instruere...inlustrare...delectare Disputations

Tuesday, January 09, 2007

Being formal ain't natural

In the post below, I gave an example of what I think is an error caused [in part] by thinking in "bad Catholic" terms rather than in terms of what is true. In (not-so-)brief, the error is dividing authoritative statements (that is, statements made by religious authorities as religious authorities) into doctrine and personal judgment (or "empirical claim[s] about contingent matters of fact"), then ignoring (with or without lip service toward respectful consideration) the latter.

Commenting on the post, Steven Riddle commits what I think is the dual of that error: of dividing authoritative statements into Big-T Tradition and little-t tradition, then ignoring (with or without lip service toward respectful consideration) the latter.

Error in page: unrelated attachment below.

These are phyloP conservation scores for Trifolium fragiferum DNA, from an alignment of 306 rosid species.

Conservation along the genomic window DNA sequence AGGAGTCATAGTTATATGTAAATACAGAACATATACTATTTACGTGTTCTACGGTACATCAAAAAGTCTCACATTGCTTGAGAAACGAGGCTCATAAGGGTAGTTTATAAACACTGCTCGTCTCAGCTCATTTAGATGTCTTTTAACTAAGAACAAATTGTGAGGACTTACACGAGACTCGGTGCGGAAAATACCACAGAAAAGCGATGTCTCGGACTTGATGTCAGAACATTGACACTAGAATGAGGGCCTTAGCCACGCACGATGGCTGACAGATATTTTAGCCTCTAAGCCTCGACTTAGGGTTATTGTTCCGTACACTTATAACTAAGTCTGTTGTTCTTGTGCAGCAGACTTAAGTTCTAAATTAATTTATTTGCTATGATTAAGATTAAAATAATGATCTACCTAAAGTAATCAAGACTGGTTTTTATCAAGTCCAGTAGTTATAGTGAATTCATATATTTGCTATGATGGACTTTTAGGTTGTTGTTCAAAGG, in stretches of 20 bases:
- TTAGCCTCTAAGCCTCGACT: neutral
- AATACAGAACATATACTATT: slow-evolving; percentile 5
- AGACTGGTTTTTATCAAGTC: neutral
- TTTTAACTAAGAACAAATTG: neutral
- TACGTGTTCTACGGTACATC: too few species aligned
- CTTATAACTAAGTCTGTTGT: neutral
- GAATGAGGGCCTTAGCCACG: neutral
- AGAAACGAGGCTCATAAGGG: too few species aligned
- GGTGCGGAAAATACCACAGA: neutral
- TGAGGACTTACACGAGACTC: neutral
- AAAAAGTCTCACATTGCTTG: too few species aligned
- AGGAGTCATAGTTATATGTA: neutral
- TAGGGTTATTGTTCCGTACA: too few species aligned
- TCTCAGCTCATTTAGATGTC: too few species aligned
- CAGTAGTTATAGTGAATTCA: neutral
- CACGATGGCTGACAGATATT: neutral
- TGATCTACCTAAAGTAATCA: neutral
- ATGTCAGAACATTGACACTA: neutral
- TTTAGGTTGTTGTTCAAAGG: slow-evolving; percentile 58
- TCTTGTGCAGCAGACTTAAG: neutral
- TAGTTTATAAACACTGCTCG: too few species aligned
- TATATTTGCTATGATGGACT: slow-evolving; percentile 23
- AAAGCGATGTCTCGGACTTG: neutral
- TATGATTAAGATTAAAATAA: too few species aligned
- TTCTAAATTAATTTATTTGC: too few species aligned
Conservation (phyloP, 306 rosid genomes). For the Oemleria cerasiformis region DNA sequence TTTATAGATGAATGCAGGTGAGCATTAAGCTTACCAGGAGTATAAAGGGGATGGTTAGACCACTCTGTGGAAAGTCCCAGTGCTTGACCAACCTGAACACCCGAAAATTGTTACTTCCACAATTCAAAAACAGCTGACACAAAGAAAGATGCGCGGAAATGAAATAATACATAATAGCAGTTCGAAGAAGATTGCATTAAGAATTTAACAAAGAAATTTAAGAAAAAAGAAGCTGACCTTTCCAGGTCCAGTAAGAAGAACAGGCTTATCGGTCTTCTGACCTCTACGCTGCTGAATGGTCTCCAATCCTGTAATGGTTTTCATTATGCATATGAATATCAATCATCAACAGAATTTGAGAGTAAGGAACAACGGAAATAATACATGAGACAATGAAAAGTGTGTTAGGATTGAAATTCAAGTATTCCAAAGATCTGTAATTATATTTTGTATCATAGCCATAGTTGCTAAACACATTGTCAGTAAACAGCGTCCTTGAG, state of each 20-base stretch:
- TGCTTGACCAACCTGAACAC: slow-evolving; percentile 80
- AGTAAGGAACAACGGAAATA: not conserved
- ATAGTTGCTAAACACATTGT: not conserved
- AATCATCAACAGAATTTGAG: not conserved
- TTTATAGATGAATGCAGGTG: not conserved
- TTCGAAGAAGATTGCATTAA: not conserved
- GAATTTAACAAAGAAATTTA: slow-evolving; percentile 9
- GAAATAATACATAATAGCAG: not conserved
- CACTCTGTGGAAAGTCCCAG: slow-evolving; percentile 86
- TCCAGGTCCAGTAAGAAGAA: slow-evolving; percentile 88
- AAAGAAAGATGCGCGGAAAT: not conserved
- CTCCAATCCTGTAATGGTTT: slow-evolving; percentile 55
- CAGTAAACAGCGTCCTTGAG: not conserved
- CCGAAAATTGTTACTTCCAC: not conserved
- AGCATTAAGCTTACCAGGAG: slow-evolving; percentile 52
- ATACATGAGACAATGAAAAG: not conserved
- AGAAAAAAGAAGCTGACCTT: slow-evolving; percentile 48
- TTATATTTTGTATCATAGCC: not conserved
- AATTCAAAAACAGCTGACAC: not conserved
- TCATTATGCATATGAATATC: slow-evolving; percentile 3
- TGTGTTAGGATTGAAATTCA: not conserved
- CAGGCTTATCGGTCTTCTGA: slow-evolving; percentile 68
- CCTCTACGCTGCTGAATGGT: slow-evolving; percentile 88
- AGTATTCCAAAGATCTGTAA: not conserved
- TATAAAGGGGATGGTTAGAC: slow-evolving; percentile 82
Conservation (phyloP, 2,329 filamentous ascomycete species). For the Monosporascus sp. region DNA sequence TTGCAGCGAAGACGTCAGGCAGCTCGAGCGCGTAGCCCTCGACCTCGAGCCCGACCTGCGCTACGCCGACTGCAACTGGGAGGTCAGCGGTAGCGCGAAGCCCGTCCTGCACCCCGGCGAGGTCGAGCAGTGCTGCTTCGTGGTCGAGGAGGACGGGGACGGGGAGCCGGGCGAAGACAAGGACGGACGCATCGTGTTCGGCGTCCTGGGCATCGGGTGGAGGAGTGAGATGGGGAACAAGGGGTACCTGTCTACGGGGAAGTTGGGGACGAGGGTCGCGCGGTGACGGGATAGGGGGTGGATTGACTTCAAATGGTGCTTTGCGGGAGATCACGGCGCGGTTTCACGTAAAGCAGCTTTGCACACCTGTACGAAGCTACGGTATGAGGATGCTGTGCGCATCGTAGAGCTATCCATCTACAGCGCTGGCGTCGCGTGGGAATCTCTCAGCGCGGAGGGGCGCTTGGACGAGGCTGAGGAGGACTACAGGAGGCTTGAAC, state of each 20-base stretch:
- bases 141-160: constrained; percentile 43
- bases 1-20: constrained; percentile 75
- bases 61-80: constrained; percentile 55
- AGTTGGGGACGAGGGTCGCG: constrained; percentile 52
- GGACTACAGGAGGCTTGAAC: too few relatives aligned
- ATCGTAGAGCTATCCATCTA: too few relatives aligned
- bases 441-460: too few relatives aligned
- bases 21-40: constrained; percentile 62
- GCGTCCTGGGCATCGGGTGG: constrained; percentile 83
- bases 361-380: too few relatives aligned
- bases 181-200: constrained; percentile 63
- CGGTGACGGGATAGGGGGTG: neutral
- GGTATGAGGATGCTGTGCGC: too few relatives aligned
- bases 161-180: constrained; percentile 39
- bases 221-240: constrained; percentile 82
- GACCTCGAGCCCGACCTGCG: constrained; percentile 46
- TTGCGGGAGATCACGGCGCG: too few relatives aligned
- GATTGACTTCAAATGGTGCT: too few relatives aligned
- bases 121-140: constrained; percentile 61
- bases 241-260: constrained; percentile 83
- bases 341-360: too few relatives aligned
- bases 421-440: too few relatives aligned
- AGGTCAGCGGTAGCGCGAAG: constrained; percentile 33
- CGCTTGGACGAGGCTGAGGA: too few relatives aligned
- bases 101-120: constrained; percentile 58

Note that in both cases, the distinction involved is real and important. The error lies in ignoring as "of little relevance" the non-doctrinal, non-Traditional category. To do that is to treat the Catholic Faith like a formal language with a symbology so rigorously defined that every sentence can be precisely and unambiguously interpreted.

Human language doesn't work that way. Non-doctrinal statements shed light on doctrinal statements. Small-t traditions shed light on capital-T Tradition. Non-doctrinal statements and small-t traditions are not difficulties the solutions to which we know exist but may not be interested in chasing down. They are human means by which, and along with which, doctrine and Tradition are related and passed on.

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Monday, January 08, 2007

For example

A little more on last week's point about the limits of the question, "Does doing X make me a bad Catholic?"

CCC 2267, which has been quoted often in the last week and a half, says this: